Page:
I’ve seen three Praying Mantises today. I saw two more within half an hour of seeing this one, while I was running on the network of concrete tracks that pass through the tangerine farms nearby. The second one was smaller and brown, the third just like this one. From what I’ve just read, it seems that the female is green and relatively large while the male is smaller and brown. That being the case, this is a ‘she’ rather than a ‘he’.
If you get the impression that the paths are alive with insects, that’s not so far from the truth. There are all sorts of hopping, jumping and whirring things. It’s cooler now than it was a month ago, so there are fewer but they’re still around.
Here’s another photo, this time of a male. He’s smaller and less impressive than the female.
Half term has just started. At 5:30 this afternoon, not long after most people had left, I found this fellow, around 0.5m long, heading towards the open doors into reception. I encouraged him to head the other way, which he dutifully did.
I’ve seen snakes before on Jeju – I came across one on a small road I was running along a couple of weeks ago. I assume it was the same species. Our next door neighbour has also skinned one that had been run over so he could display the skin in his biology classroom.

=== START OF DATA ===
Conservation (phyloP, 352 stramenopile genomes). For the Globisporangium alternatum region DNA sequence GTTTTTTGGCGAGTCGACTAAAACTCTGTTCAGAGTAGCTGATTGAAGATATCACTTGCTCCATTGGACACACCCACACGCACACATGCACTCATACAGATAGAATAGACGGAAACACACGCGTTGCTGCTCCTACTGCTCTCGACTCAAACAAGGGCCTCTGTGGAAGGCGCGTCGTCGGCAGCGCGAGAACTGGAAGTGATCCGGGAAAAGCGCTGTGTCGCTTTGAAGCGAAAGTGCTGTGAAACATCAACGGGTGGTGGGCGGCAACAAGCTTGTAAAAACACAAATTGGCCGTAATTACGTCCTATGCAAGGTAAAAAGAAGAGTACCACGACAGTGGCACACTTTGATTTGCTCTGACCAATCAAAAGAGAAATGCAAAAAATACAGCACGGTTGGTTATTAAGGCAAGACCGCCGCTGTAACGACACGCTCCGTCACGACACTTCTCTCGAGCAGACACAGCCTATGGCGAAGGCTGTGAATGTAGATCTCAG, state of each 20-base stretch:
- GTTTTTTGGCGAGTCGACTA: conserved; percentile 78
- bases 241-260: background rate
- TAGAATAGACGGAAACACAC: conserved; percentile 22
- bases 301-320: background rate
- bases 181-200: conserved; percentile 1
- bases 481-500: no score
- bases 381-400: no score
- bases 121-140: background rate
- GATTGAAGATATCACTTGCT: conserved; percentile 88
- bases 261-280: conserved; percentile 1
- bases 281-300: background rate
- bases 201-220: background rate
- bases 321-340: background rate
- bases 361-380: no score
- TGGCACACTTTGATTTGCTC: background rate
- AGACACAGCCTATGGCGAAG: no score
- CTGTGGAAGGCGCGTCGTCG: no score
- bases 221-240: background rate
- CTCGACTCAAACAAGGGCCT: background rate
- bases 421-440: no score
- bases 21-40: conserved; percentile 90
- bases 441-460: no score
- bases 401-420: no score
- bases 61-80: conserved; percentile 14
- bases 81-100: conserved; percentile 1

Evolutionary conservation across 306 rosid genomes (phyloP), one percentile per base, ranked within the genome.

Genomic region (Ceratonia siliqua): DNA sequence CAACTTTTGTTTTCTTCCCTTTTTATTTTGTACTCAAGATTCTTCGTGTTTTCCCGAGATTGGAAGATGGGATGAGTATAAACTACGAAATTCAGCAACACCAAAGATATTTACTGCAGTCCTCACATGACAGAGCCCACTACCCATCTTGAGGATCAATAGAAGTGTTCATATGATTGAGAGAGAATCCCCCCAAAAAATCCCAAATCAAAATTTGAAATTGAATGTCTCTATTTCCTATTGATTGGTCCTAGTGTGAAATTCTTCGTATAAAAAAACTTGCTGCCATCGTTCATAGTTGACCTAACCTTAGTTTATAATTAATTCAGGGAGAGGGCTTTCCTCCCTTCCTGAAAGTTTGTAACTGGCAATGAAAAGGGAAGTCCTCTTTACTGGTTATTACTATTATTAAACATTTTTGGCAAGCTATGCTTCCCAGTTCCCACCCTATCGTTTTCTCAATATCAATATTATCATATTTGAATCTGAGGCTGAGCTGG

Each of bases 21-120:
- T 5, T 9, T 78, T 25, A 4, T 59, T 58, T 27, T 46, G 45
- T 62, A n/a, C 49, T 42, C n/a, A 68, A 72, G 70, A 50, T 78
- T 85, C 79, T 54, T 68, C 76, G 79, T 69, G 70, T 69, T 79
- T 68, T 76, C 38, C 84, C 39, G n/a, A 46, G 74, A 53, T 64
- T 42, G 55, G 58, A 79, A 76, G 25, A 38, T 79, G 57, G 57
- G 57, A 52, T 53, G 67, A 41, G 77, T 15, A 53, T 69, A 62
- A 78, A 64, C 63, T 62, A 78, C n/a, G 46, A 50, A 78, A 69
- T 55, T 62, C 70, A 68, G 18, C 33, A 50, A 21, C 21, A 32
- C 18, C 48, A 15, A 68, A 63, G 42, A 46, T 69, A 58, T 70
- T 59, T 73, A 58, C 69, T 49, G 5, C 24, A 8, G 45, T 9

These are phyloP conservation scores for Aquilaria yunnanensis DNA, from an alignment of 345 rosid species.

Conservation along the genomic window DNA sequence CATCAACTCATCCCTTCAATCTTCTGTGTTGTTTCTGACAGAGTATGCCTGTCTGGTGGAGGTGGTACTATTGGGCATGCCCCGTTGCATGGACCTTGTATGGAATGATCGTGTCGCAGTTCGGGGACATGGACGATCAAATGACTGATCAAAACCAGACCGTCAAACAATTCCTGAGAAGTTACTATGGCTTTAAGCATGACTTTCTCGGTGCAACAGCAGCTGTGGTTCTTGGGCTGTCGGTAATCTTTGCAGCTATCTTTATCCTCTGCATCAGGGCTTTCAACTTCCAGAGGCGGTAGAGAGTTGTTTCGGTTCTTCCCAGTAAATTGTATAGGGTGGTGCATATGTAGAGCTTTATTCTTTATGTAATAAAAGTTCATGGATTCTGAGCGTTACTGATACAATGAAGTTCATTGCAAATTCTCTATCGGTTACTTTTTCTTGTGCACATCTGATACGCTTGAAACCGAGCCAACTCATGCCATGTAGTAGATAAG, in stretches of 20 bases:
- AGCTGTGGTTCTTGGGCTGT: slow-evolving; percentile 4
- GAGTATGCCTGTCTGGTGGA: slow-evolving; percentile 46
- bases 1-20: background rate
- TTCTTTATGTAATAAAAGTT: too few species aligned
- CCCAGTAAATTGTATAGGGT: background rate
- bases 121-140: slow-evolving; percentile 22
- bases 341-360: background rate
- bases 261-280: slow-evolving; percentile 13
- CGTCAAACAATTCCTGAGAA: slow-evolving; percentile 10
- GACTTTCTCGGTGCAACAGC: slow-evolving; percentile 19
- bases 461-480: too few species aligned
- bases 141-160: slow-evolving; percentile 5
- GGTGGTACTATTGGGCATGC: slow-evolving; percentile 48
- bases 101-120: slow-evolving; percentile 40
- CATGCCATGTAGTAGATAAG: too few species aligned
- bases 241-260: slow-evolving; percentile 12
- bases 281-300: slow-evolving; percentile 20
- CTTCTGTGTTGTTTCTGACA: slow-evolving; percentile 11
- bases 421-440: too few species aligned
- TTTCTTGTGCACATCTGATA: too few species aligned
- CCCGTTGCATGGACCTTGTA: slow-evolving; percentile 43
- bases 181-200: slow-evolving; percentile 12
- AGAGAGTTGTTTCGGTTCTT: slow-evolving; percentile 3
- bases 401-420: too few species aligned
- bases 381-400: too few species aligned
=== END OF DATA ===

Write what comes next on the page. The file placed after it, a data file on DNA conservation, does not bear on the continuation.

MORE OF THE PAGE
But the photo I took this afternoon prompted me to try and identify the species. There seem to be lots of different species on Jeju, but the best I can do by way of identification is Gloydius ussuriensis, which is a venomous pit viper according to one website I looked at. You probably don’t want those around school. Not alive, anyway.
There was torrential rain last night and this morning, and it’s been wet all day. It was wet enough to cause a fun run due to take place this morning in GEC (Global Education City) to be postponed.